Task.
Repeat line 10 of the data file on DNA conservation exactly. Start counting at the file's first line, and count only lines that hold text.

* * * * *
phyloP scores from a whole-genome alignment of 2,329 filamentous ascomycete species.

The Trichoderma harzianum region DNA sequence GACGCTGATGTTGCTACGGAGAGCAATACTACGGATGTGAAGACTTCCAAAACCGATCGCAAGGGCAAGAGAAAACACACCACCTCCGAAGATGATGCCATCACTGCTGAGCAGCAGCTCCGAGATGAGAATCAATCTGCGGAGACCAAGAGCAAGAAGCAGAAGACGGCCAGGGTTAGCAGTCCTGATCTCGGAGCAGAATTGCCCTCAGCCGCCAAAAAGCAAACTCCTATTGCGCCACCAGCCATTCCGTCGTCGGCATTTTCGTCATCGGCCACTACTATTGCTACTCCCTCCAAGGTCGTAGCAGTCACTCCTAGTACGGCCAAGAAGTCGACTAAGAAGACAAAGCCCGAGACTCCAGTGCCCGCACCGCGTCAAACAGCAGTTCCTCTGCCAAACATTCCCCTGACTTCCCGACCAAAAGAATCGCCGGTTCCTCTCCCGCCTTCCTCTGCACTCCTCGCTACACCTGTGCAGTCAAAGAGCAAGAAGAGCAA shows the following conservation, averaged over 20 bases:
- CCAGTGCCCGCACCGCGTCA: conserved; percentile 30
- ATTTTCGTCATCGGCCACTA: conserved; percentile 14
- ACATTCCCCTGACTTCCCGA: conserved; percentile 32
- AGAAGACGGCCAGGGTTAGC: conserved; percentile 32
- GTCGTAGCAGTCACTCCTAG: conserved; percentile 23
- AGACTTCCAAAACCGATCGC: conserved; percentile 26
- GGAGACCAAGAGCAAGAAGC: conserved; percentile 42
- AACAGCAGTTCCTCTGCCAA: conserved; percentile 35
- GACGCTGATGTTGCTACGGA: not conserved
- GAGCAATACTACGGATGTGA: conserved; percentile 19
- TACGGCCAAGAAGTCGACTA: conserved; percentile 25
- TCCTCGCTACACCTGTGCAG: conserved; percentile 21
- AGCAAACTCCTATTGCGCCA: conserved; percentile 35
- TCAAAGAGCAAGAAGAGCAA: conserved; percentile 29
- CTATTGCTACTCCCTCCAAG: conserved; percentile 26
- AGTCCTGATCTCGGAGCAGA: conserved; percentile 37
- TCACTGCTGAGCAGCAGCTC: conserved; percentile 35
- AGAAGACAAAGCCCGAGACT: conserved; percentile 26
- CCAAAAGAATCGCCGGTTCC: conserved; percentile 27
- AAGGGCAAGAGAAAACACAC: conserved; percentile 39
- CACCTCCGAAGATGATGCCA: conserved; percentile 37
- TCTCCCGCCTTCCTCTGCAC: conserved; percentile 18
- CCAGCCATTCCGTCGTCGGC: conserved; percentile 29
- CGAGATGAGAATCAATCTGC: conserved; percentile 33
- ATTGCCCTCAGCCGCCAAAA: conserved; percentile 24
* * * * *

- AACAGCAGTTCCTCTGCCAA: conserved; percentile 35